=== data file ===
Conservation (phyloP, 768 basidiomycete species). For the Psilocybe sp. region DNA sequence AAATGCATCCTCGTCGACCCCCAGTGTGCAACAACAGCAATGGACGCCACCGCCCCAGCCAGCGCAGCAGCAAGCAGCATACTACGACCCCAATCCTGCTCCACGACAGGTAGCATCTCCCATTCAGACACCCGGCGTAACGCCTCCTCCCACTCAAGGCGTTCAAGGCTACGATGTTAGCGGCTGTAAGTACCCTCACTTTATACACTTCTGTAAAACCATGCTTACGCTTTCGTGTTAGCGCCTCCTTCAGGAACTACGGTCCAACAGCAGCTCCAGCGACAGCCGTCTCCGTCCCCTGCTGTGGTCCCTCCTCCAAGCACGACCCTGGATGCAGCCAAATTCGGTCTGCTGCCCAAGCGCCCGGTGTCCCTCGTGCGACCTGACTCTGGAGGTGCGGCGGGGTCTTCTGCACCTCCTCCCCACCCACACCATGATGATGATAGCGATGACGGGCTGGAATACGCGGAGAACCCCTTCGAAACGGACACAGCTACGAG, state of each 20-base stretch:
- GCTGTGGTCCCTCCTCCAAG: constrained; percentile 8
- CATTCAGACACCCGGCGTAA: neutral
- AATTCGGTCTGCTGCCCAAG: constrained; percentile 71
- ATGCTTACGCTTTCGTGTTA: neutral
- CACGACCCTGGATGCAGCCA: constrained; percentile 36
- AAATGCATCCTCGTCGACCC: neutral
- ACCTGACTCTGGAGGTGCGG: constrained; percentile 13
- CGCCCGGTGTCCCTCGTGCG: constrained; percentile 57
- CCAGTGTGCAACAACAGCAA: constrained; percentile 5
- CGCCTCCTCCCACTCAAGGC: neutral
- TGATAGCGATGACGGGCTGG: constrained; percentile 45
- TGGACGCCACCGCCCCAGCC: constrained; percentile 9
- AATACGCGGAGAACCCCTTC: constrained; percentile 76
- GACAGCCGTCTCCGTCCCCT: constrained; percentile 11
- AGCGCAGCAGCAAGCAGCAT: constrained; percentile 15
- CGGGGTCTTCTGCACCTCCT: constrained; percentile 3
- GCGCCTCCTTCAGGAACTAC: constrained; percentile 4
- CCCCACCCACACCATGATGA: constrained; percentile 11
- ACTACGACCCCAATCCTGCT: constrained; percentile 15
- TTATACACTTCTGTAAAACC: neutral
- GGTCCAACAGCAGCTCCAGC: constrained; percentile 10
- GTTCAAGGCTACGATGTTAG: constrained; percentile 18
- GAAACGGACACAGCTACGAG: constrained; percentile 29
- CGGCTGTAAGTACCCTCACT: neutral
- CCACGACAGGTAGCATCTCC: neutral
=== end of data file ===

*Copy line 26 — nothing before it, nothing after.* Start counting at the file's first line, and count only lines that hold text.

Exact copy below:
- CCACGACAGGTAGCATCTCC: neutral